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exponentiation ezine: issue [2.0:culture]

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"Chicken and Forty Cloves"

This is simultaneously the easiest and best dish you could ever cook.
It requires one pan (more or less), it makes one of the lesser
utilized cuts of chicken shine, fills your home with an absolutely
heavenly aroma, and the flavour is incomparable. You will never have
better chicken in your life, unless of course you brine the chicken
first, which carries this dish right over the top.

1 dozen chicken thighs skin removed, or one whole chicken, split into
eight pieces
Salt and pepper
3/4 to 1C extra virgin olive oil, plus three tablespoons
40 peeled cloves of garlic (this amount can be reduced serviceably to
ten if you feel squeamish, but it is traditional to use forty)
Several sprigs of fresh thyme
6 bay leaves

Optional ingredients: halved Yukon Gold potatoes, cored quarters of
apple or pear, whole peeled shallots, chili peppers, olives, grapes

1. Preheat oven to 350F.

2. Season the chicken very liberally with salt and pepper, and toss
with three tablespoons of olive oil. Brown these pieces in a hot
skillet over high heat until caramelized all over.

3. Add the chicken to a casserole dish large enough to accommodate the
chicken in one layer, and scatter the garlic and herbs over top. This
is also where you would add any of the optional ingredients mentioned
above. Add the remaining oil, cover tightly and bake for one and a
half hours.

4. Allow to cool slightly before consuming, as you have basically just
finished slowly deep-frying the chicken; it will be quite hot. You can
stir some of the poached garlic into mashed potatoes, and the
resulting oil can be used in any application requiring that a
flavorful fat be incorporated - salad dressings, sauteeing meats and
vegetables, pastas, etc.  - hieronymous botch



In philosophy, we often deal with abstract notions, which prompts a
desire for something tangible, perhaps even soft and easily
digestible, causing us to desire a simple but delicious recipe such as
the following. It is based on the ancient Italian food "gnocchi," or
potato-flour dumplings, which may have even been served to such
luminaries as Virgil and Marcus Aurelius.


2 lbs potatoes (bonus for sticky ones like Yukon Gold)
1 tsp ocean salt
1/2 stick butter
1 tbsp cracked pepper
1.5 cups unbleached all-purpose flour

Boil these potatoes gently; you don't want to roast the damn things
into tastelessness. This usually takes an hour on medium heat, but can
be done in a half hour on high if you rotate them so they do not burn.
When they're boiled, set them aside to cool, then peel them and mash
them into paste.

Slice butter into small saucepan, add pepper, and melt. Pour into the
potato mash and knead thoroughly. Form a small "mountain" of the
resulting greasy substrate, and poke in the top so that it creates a
cup. Beat egg and dump into this cup, then follow up with salt. Knead
this mixture.

Surround this mound with flour on a clean surface, then dump the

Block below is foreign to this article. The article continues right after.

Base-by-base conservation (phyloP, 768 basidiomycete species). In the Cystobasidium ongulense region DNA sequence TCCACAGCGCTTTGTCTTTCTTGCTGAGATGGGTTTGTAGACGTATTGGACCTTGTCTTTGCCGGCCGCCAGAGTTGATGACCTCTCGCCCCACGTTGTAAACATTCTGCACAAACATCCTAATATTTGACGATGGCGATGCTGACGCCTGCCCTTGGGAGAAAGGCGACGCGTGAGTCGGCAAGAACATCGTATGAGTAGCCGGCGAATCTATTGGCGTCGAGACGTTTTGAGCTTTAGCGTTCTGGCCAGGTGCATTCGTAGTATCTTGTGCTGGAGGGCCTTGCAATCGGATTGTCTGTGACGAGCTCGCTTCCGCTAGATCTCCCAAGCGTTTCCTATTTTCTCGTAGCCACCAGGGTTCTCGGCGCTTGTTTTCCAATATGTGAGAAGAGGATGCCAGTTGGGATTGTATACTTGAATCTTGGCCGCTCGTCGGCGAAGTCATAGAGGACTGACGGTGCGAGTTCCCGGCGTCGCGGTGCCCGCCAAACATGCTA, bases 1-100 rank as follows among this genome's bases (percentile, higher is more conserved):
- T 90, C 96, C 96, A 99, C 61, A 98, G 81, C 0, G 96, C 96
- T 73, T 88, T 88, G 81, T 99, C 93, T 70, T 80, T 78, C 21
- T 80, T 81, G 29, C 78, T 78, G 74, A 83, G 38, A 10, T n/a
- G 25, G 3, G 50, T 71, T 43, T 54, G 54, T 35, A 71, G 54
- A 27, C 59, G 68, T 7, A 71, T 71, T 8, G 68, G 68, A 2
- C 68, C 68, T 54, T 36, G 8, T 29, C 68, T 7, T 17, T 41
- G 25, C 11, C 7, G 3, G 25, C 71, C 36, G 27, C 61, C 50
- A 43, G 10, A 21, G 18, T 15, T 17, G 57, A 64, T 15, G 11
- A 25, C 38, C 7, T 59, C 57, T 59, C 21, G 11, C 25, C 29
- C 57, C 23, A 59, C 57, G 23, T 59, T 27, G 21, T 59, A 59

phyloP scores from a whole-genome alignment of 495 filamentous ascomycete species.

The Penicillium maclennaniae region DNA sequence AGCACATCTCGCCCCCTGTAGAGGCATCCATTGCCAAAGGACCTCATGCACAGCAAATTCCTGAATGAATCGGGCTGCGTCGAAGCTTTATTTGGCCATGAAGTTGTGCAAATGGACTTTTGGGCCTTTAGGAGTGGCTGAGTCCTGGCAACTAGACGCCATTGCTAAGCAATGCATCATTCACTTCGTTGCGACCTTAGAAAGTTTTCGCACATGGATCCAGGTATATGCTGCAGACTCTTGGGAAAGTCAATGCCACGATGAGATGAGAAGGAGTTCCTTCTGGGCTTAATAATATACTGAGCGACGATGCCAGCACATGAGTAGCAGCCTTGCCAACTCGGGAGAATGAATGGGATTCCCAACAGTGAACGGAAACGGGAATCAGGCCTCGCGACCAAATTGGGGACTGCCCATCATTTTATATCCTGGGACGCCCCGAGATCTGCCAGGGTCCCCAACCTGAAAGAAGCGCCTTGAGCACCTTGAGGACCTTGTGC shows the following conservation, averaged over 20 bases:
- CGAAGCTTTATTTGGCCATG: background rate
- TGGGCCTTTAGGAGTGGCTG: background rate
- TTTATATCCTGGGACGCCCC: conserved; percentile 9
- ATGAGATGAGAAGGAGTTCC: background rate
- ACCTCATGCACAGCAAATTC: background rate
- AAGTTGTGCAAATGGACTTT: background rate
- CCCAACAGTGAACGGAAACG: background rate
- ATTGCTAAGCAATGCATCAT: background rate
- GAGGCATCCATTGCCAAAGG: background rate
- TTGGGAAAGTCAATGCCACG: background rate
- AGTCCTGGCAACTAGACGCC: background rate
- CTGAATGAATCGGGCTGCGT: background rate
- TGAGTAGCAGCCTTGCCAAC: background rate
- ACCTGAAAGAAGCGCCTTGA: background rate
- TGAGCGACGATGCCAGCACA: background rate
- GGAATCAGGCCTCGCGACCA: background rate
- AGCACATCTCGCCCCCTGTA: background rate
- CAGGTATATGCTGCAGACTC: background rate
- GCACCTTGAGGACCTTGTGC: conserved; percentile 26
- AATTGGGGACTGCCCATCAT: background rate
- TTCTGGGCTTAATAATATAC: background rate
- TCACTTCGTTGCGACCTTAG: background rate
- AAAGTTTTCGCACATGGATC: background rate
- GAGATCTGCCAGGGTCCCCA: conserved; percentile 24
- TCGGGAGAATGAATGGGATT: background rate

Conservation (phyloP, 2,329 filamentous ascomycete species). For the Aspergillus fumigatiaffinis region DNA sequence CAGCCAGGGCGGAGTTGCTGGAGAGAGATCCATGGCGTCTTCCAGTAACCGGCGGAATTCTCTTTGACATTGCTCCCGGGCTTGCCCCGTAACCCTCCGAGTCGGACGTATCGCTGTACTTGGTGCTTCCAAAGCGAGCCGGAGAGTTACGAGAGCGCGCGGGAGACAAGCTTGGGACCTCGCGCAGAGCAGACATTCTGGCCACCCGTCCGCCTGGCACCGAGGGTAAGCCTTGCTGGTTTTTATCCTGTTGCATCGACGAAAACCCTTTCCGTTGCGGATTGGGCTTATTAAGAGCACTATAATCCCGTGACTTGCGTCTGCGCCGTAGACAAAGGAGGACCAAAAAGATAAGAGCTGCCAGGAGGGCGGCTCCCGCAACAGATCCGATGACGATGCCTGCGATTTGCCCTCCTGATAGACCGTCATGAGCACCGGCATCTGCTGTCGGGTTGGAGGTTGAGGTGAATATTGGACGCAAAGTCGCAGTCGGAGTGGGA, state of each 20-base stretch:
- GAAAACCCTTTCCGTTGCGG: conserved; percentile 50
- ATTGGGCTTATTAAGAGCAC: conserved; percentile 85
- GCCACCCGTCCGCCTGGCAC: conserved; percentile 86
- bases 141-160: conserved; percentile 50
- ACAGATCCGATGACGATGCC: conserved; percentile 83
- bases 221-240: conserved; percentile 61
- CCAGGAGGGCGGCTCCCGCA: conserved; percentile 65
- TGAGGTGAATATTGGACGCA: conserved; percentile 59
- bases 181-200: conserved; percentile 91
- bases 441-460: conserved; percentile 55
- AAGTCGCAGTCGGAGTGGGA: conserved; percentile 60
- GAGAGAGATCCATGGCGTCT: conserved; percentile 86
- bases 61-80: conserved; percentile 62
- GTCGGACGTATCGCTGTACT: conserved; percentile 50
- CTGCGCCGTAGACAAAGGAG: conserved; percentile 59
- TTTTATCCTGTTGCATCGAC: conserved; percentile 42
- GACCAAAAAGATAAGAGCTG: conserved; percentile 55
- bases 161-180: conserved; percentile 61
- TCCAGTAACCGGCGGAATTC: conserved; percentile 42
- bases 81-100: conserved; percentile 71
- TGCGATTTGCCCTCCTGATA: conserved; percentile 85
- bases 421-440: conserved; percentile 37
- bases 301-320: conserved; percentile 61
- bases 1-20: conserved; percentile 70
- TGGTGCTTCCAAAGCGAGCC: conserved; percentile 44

required flour into it and knead. It will gradually take on a doughy
texture; massage this into a uniform consistent and then divide it
into four equal parts. With your clean hands, roll these over flour,
adding more if the mixture is sticky (potatoes vary in consistent with
ethnicity, breed, season and shelf life).

Roll each part into a rope about one inch in diameter, and then cut
into one inch pieces. You can imprint these with a fork to give them
the "classic gnocchi look." Boil water and drop these in carefully,
stirring water to avoid their sticking to the bottom of the pot and
resulting carbonization.

When done, serve with shredded parmesan cheese and/or tomato sauce.
Here's a quick tomato sauce recipe.


24 oz crushed tomatoes
4 cloves garlic
1 medium onion
1 tbsp olive oil or 1 tsp olive oil and 1 pat butter
1/2 tsp red pepper flakes
1 tbsp oregano, dry
1/2 tbsp basil, dry
1 tbsp vinegar

Fresh ingredients work even better than what is listed above, but most
of you have oregano and basil in your spice cabinets (if not, consider
it; the first thing the FBI will check to make sure you're a loyal
American is your spice collection). Put a saucepan on the stove, chuck
in your oils, crushed peeled garlic, and red pepper. Simmer on medium
and add finely chopped onion.

Cover, adding water if the mixture is dry, and uncover only when onion
is visibly carmelized (shiny, translucent). Dump in vinegar and tomato
puree, then stir in spices. Cook for another five minutes on medium
and you've got a quick and dirty sauce. You can add green peppers or
other vegetables for texture and flavor, but they will take longer to

Gnocchians and sauce should serve 4-8 people, depending on size,
ethnicity, season and shelf life. Most philosophers tend to favor this
dish with red wine. - vijay


"Parsnip and Arugula 'Tagliatelle'"

This is a great vegetarian dish to serve to anyone still braindead
enough to disregard all sensible nutritional advice to the contrary
and follow the Atkins diet. Makes a killer side dish to heartier
meat-oriented fare, as well.

1 bunch arugula, cleaned and hard stems removed
3-4 medium size parsnips, outer layer peeled
1 medium sized carrot
1 green zucchini
1 C cooked or canned white beans, drained
1/2 C Vidalia onion, thinly sliced
3-4 tbsp extra virgin olive oil
1 tbsp wine vinegar, the kind does not matter (sherry is particularly